14 November 2019
In her latest blog for us, Beth Britton writes about a worldwide campaign to improve awareness of diabetes and gives advice for supporting a diabetic
This is a key question that the people behind this year’s World Diabetes Day are asking, with statistics suggesting that one in two people with Type 2 diabetes are undiagnosed.
For many people diabetes is confusing, partly because there are two types:
Insulin is necessary because it allows the glucose in our blood to enter our cells and fuel our bodies. If glucose can’t enter our cells, it builds up in the blood, leading to diabetes symptoms.
Neither type can be cured, but with Type 2 some people manage to achieve remission and other people who are at risk, perhaps because they are overweight or have a family history of diabetes, manage to prevent it.
Both types share similar symptoms. Commonly these include feeling really thirsty and going to the toilet a lot, unexpected weight loss and feeling tired. Left untreated, it can lead to heart disease, stroke, blindness, kidney failure and lower limb loss.
Worldwide someone dies from diabetes every 8 seconds, so knowing your risk of developing Type 2 diabetes is important, and if you think you have symptoms see your GP.
Being diagnosed with a long-term condition is life-changing. After diagnosis a regime of medication, dietary changes and exercise is often recommended which some people find hard to implement and maintain. Emotionally many people struggle with symptoms like depression and anxiety, and negative thoughts about their body.
Finding peer support through online forums like this one from Diabetes UK or local groups can help to connect a newly diagnosed person with peers who have lived with their diagnosis for longer and may have useful tips and advice to share.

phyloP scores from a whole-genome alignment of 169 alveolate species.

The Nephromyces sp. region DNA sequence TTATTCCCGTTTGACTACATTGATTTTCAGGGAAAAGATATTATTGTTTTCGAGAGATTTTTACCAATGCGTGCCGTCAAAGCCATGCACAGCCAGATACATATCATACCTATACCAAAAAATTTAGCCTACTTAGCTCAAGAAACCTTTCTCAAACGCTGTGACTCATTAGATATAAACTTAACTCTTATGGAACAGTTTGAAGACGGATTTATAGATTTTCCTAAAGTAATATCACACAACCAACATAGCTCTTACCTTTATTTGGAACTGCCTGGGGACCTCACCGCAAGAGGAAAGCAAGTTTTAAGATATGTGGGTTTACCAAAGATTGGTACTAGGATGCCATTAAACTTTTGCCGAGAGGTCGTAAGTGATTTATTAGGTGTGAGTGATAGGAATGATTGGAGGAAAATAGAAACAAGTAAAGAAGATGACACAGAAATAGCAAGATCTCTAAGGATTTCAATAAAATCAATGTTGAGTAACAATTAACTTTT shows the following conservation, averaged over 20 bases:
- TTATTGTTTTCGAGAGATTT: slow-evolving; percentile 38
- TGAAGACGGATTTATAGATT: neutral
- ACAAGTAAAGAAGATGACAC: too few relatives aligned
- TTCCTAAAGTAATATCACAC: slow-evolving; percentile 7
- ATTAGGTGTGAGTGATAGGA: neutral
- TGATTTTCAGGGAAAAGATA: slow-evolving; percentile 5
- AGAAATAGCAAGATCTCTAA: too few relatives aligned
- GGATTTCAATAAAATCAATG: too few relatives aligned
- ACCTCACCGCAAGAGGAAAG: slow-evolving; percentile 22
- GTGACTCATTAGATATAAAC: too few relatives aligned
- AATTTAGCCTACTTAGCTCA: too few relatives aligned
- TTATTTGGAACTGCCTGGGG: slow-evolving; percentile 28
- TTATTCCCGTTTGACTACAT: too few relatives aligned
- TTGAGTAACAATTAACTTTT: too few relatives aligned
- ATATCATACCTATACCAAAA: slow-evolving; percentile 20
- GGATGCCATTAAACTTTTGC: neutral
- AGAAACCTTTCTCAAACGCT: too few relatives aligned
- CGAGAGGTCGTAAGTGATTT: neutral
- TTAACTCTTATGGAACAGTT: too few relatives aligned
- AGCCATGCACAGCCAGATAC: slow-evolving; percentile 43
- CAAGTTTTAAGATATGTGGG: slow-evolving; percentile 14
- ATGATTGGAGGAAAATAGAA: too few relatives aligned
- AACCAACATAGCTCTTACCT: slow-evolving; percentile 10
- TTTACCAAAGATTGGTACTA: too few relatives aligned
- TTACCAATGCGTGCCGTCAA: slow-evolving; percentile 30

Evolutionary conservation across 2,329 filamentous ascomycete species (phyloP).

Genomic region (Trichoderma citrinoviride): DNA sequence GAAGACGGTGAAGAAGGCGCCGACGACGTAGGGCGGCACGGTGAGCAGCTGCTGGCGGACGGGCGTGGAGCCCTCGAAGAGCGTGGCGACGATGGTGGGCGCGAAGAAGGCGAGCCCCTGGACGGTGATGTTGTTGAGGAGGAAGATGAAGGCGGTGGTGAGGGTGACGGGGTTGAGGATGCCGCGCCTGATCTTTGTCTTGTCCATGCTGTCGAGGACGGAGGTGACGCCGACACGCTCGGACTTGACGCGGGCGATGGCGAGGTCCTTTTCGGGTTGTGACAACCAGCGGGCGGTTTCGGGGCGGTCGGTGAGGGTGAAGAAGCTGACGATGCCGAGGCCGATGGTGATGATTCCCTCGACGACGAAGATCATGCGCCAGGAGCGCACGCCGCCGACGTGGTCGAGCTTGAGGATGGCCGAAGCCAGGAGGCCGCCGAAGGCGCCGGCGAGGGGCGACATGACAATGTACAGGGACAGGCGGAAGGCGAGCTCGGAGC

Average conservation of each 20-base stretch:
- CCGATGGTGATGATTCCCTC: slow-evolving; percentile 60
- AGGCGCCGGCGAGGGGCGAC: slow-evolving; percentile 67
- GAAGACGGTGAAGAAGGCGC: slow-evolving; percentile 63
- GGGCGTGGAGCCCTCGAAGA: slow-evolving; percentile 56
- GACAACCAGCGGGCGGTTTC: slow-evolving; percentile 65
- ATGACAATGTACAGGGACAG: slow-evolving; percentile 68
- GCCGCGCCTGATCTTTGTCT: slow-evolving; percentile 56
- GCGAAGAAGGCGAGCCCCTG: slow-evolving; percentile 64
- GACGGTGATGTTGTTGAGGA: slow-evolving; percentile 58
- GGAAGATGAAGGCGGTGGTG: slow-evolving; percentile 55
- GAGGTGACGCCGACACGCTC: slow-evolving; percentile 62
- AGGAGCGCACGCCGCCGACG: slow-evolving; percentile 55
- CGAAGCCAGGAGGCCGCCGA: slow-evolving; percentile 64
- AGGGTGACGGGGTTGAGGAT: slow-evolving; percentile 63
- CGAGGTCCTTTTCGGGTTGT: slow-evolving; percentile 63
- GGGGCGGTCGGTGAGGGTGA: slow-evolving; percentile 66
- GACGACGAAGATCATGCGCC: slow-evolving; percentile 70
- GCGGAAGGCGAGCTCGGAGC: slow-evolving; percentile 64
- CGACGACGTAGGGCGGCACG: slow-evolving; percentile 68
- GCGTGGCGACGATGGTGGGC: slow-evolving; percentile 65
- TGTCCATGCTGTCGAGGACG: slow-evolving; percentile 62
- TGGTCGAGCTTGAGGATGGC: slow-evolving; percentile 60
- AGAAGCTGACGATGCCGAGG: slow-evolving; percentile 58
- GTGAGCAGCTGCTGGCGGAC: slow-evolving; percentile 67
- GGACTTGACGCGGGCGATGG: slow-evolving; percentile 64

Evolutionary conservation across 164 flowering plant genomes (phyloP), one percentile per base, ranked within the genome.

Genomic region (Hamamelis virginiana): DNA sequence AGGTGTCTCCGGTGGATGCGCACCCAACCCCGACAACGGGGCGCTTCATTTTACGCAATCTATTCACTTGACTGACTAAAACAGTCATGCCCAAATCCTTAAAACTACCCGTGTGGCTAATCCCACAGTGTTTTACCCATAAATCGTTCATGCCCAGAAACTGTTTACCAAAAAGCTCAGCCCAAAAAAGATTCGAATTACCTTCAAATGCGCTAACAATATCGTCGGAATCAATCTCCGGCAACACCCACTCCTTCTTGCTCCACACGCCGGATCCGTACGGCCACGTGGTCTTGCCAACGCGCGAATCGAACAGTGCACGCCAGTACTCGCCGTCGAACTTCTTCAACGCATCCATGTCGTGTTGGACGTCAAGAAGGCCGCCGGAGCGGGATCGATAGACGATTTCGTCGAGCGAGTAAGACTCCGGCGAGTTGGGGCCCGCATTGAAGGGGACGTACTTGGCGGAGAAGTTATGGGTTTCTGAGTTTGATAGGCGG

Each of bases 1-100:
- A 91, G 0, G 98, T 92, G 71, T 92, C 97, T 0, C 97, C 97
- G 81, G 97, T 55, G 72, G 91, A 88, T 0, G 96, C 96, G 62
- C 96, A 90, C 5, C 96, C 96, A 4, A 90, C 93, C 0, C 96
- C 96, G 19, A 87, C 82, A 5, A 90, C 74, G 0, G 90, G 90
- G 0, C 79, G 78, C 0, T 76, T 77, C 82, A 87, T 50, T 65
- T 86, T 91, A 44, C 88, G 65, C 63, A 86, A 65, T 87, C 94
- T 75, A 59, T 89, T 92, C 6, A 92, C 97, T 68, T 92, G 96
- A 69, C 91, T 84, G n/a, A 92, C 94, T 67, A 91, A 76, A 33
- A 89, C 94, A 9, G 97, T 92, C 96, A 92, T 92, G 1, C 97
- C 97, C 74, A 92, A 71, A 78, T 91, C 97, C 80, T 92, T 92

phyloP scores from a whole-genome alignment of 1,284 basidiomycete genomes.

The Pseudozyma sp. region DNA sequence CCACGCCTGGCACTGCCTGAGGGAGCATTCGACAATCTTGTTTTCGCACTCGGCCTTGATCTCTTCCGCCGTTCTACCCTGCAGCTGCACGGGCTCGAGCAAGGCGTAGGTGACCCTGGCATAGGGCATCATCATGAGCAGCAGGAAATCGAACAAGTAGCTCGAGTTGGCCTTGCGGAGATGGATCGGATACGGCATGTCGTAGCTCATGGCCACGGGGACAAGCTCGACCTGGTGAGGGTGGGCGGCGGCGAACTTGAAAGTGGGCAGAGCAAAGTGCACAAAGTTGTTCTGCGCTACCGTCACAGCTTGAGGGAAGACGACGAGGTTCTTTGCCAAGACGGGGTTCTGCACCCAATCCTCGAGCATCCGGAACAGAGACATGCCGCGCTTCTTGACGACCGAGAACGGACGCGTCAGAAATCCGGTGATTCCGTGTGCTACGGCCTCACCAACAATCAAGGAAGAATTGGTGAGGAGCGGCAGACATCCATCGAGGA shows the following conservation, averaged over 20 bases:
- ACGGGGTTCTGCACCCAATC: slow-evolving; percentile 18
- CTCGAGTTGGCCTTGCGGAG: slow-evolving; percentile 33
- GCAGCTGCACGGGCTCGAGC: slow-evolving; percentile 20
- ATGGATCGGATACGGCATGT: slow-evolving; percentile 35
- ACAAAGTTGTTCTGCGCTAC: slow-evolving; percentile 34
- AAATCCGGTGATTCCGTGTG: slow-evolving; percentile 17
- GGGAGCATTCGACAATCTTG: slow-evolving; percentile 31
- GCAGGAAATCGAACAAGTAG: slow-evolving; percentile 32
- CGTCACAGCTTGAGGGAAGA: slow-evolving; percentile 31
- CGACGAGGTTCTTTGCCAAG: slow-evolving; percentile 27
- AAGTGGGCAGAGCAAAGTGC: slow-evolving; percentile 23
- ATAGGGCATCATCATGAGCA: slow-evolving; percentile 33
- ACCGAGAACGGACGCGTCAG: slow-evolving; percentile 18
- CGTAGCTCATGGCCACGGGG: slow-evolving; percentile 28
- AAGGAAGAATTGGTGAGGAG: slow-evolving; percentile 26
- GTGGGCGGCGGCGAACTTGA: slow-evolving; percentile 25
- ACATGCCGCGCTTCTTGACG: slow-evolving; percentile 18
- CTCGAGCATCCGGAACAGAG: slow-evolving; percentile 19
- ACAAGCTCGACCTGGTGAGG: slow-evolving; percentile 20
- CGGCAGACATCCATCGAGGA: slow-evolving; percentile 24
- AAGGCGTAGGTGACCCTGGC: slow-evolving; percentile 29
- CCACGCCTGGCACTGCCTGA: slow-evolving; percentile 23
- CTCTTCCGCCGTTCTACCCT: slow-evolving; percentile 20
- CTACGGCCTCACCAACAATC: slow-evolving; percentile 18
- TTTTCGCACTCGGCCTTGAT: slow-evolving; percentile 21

In common with many care providers I work with, Promedica24 support numerous people living with diabetes. Ageing can make living with it more difficult because some of the self-help mechanisms like diet and exercise can be compromised by other problems like changing food preferences, difficulties eating or drinking (perhaps due to dental issues or dysphagia), problems with mobility, and challenges around managing medication effectively.
Many older people also live with other conditions, with dementia being a key example as well as a complicating factor, purely because the person may struggle to remember to eat regularly, may become dehydrated (potentially leading to kidney problems) if they forget to drink enough, and may miss medication due to their memory problems.
An older person who is living with diabetes will undoubtedly benefit from the support of family, friends, a live-in companion or care worker to enable them to manage their diabetes as effectively as possible.
If you are supporting an older person who is living with diabetes, tips include ensuring that the person has regular mealtimes and snacks containing carbohydrates, making sure you know the symptoms of hypos , supporting the person to understand and adhere to a medication regime agreed with their GP, and helping the person to attend regular clinic appointments to review their diabetes as well as diabetic foot and eye care appointments.
Want to test your knowledge now you’ve read this blog? Complete this quiz
About the author:
Beth Britton is an award-winning content creator, consultant, trainer, mentor, campaigner and speaker who is an expert in ageing, health and social care https://www.bethbritton.com.
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